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Fentanyl users steal ice cream daily, store says. They even have a favorite flavor

A hand holds a cup of chocolate ice cream with sprinkles, and a black spoon sticks out.
A worker holds up a cup of Chocolate Gooey Brownie at Salt & Straw in San Francisco's Hayes Valley on Thursday. The store's manager says drug users have been stealing pints of ice cream from the shop. | Source: David Sjostedt/The Standard

San Francisco fentanyl users have formed a habit of ransacking a “daringly delicious” ice cream shop in Hayes Valley, stealing five to 10 pints every day from the store’s freezer, according to a store manager. 

The Salt & Straw shop on Hayes Street is an Oregon-based ice cream brand that’s known for its eccentric seasonal flavors. But recently, it has found itself increasingly under siege by sugar fiends, store manager Brennan Curtis told The Standard.

Curtis said he encounters ice cream thieves every day, with some swiping five pints at a time, and many of whom are repeat offenders. He said he’s noticed that their favorite flavors are Chocolate Gooey Brownie, followed by Salted, Malted Chocolate Chip Cookie Dough. The pints are priced at $12.95 each, which means the store could be losing around $120 worth of product a day due to the thefts. 

“It’s kind of habitual how frequently they steal pints,” Curtis said. “They come in, and they start harassing customers, go straight to the pint freezer and leave.”

An ice cream shop entrance with a red bench outside and a menu board displaying flavors.
The manager of Salt & Straw says fentanyl users steal five to 10 pints of ice cream daily from the Hayes Valley shop. | Source: David Sjostedt/The Standard

In recent weeks, Curtis said he’s started keeping the pints in the backroom in order to clean the front freezer. Since then, there’s been a dramatic drop in incidents.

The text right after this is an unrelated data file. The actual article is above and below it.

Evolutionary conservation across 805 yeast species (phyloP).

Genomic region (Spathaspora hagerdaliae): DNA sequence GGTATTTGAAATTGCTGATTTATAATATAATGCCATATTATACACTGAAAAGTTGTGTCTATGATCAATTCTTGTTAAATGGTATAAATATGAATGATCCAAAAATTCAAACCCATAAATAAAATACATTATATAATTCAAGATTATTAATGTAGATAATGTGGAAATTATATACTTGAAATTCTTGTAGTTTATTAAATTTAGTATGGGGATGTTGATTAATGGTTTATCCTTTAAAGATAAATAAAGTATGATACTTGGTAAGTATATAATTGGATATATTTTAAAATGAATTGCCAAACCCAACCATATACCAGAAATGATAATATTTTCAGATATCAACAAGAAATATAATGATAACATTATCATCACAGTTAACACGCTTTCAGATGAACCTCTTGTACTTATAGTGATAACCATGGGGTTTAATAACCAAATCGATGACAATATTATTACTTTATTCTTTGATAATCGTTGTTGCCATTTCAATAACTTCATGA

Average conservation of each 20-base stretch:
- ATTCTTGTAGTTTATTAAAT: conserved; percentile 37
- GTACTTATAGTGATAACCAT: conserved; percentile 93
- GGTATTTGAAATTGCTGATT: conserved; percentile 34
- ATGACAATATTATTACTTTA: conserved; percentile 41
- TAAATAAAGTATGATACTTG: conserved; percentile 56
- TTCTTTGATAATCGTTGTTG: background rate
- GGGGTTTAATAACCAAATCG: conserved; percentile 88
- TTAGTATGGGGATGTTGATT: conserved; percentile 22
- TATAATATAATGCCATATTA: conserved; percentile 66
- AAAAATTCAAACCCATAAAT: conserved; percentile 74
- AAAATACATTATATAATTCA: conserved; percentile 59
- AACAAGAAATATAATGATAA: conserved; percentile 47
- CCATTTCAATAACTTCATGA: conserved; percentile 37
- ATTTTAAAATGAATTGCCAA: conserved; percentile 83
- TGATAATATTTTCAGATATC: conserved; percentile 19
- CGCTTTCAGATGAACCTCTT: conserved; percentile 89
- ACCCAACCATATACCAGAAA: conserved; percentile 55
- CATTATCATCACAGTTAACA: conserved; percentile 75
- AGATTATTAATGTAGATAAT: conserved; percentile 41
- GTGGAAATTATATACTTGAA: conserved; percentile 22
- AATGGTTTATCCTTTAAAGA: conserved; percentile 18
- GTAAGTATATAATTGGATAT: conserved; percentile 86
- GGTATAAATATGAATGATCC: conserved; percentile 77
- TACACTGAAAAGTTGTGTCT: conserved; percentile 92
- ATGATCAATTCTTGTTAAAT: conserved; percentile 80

Still, he sometimes deals with people he assumes are homeless entering his business and harassing customers once they realize the fridge is empty, he said. Just last week, he recounted, a man entered the waffle-cone-scented store and sparked up a cigarette. 

“I've seen it progressively get worse and worse over the years,” Curtis said, referring to the current state of San Francisco’s streets. “I’m at my limit with the community. I’m just burnt out, I think.”

A sign on a freezer door reads "We have pints in the back! Ask a scooper for one :)" reflecting a casual, inviting tone.
A sign informs customers that pints are stored in the back of the Salt & Straw in Hayes Valley on Thursday. | Source: David Sjostedt/The Standard

Ice cream, candy and other sugary items were recently revealed to be a favorite at the city’s illegal night markets, with vendors selling duffel bags gushing with sweet treats faster than dealers can shift fentanyl.

Studies have shown a strong correlation between opioid usage and sugar intake. Many drug users have told The Standard that sugar helps them combat withdrawals. The effects of fentanyl are notoriously shorter than other drugs, causing users to seek a more frequent high in order to avoid excruciating pain. 

Curtis, who said he has family members who’ve struggled with addiction, said he believes these cravings cause much of the theft from his shop. 

He said he often finds remnants of his empty ice cream cartons littered in alleyways across the Hayes Valley neighborhood. And when a thief enters his store, Curtis said, he usually has to console customers or even persuade the more loyal patrons not to chase them down.

A man holds money, and candy for sale in his hands.
A man sells candy at an illegal night market in San Francisco. | Source: Jason Henry for The Standard

But the crime woes are not unique to the San Francisco branch of Salt & Straw. In Portland, where the company was founded, co-owner Kim Malek threatened to move the business out of state due to safety concerns in 2022, the Oregonian reported.

Curtis said a previous manager took a more brazen approach to stopping the thieves, physically restraining them before they could leave the store. But especially as of late, Curtis said he’s run out of hope and he usually allows thieves to walk away without even calling the police. When asked for details about recent thefts at the shop on Thursday, the San Francisco Police Department told The Standard it would take 10 days to track down the incident data. 

“I try to ask them to stop,” Curtis said. “I tell them, ‘Why do you have to steal the pints?’”

David Sjostedt can be reached at